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Charlie Glahe WIN Broomfield

Keep a deck safe and secure

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There are many areas of a home to check when undergoing a property inspection. Many concerns arise when considering the inside of a home, but it is important to remember the outside as well. For prospective home buyers, or someone looking to make home repairs and renovations, always pay attention to the structural safety of decks.

This section of a home can be one of the most relaxing, but it can also be dangerous. Many aspects factor into to the structural security, and a professional home inspection can provide insight into any dangerous situations. Don't make financial commitments to a home without first understanding the integrity of outdoor structures.

Stay on top of any deck problems
A deck is a wonderful addition to a home, and is a place where the family can spend time and relax. A deck can also become dangerous, though, with several elements that could create a potentially hazardous situation.

One way to ensure it's a safe and secure area: start by keeping the deck clean. Dirty and grimy wood surfaces can make spotting any structural weaknesses more difficult, and good deck maintenance can also help stop any problems from appearing in the first place. Purchase a quality pressure washer, and clean regularly to keep a deck spotless. Be careful to avoid damaging the wood, since pressure washers provide a lot of force in a concentrated area. Once a deck is cleaned properly call in a professional property inspection, and make sure there are no lingering problems. 

Additionally, it's best to replace any damaged wood as soon as possible. Don't let any rotted boards linger for too long. A thorough deck cleaning can help a homeowner notice any flaws, and bad wood can lead to structural weakness and other safety hazards. Make sure to drive down any nails that are sticking up. This is especially important if there are any small children or pets in the family.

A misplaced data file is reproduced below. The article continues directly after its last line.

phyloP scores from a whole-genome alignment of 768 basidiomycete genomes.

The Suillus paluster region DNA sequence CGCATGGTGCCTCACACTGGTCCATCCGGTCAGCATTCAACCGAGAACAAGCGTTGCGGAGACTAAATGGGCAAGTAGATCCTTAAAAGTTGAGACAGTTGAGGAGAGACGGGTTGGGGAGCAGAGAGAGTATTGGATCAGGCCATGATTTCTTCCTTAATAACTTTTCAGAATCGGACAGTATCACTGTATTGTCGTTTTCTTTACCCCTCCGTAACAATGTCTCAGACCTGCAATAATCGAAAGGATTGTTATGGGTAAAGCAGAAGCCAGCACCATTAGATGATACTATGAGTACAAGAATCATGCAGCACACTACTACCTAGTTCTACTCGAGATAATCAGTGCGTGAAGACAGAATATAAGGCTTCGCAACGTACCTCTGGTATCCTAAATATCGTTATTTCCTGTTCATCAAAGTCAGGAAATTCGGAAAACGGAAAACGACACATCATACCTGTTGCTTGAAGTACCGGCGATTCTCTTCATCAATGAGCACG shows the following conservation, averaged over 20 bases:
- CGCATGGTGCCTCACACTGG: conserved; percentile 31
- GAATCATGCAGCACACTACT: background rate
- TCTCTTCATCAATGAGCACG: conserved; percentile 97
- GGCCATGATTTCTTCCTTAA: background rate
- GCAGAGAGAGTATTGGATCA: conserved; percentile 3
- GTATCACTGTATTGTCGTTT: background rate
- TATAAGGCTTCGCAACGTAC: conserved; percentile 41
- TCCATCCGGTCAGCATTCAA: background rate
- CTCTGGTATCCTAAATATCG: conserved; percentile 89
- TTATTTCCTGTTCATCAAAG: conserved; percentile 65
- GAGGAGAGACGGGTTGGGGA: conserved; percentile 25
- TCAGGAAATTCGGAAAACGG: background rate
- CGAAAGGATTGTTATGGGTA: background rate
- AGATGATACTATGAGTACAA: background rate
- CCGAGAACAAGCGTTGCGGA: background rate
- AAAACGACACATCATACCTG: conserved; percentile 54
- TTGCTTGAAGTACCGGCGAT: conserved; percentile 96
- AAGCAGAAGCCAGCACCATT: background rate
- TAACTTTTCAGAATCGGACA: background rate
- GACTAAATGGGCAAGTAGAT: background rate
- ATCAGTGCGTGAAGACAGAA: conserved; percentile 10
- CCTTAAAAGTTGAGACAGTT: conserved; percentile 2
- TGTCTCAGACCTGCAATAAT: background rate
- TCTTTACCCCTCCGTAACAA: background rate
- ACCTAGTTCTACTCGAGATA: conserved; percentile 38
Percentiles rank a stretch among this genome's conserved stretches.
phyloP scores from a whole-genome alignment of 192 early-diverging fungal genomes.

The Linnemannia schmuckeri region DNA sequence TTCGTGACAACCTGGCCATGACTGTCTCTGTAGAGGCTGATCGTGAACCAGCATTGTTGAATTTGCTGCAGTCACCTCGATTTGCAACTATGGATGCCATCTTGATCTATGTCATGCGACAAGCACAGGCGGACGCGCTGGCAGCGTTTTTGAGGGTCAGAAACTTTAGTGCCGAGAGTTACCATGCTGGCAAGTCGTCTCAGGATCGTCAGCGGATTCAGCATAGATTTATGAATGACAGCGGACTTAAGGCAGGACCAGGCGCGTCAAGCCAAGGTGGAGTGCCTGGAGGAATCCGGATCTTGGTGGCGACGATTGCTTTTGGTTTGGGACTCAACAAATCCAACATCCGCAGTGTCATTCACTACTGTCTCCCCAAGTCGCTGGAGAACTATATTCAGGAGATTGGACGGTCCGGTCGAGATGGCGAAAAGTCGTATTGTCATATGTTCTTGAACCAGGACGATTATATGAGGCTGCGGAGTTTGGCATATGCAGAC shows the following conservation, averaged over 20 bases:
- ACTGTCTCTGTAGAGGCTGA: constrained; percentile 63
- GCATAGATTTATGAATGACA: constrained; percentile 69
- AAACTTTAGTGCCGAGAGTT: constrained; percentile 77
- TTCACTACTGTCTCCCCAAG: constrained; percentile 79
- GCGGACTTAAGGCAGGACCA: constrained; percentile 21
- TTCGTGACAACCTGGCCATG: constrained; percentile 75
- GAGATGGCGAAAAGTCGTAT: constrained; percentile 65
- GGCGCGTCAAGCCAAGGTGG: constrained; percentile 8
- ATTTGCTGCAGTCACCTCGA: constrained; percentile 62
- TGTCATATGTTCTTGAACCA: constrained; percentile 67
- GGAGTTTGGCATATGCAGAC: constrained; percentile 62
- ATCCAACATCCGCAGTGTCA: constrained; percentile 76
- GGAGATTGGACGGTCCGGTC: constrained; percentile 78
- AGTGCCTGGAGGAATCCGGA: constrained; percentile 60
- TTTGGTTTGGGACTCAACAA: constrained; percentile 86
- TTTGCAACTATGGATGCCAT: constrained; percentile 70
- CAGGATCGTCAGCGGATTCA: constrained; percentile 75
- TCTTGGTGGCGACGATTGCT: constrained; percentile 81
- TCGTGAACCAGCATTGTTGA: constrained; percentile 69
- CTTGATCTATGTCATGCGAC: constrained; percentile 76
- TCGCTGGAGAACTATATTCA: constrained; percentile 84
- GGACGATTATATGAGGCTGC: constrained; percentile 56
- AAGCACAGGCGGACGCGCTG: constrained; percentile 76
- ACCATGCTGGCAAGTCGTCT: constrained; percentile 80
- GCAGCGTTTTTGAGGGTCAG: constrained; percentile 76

There are protective finishes for homeowners looking to give that deck an extra layer of safety. Choosing the right one depends on the age and current quality of the wood, and horizontal applications to decks last a shorter amount of time compared to vertical surfaces. There are oil-based and water-based products, and it mostly comes down to preference. Water-based coatings clean up fast, when oil-based ones require solvents - but can be applied with only one coat, instead of two. 

Inspect before you buy
Many homes have decks more than 20 years old, according to the North American Deck and Railing Association. Safety standards for decks change frequently, so it is crucial to have a home inspection done to determine if there are any flaws.

"Many were built before code requirements were in place to protect consumers. Some of these decks may have deck-to-house attachments using only nails," said Mike Beaudry, North American Deck and Railing Association's executive vice president. "Others have become weakened through the years, and the owners don't realize how close to collapse they may be."

Check how the deck is connected to a home, as well as the structural supports. Each state has specific guidelines in regards to deck railing heights, so measure to see if a deck meets the safety code. A too-low railing can increase the concern of people falling off the deck. Another checkpoint is the sturdiness of these railings, look to see if they are strong and don't give or wobble when touched. 

The NADRA offers a list of specific areas to pay attention to. Old wood, loose fasteners, weak railings and stairs, and poor maintenance are all things homeowners or potential home buyers should be aware of.

"Deck failures can be avoided," said Beaudry. "It's a matter of making the consumer aware of the necessity of choosing a professional deck contractor, providing regular maintenance and inspection and knowing the limits of the deck structure."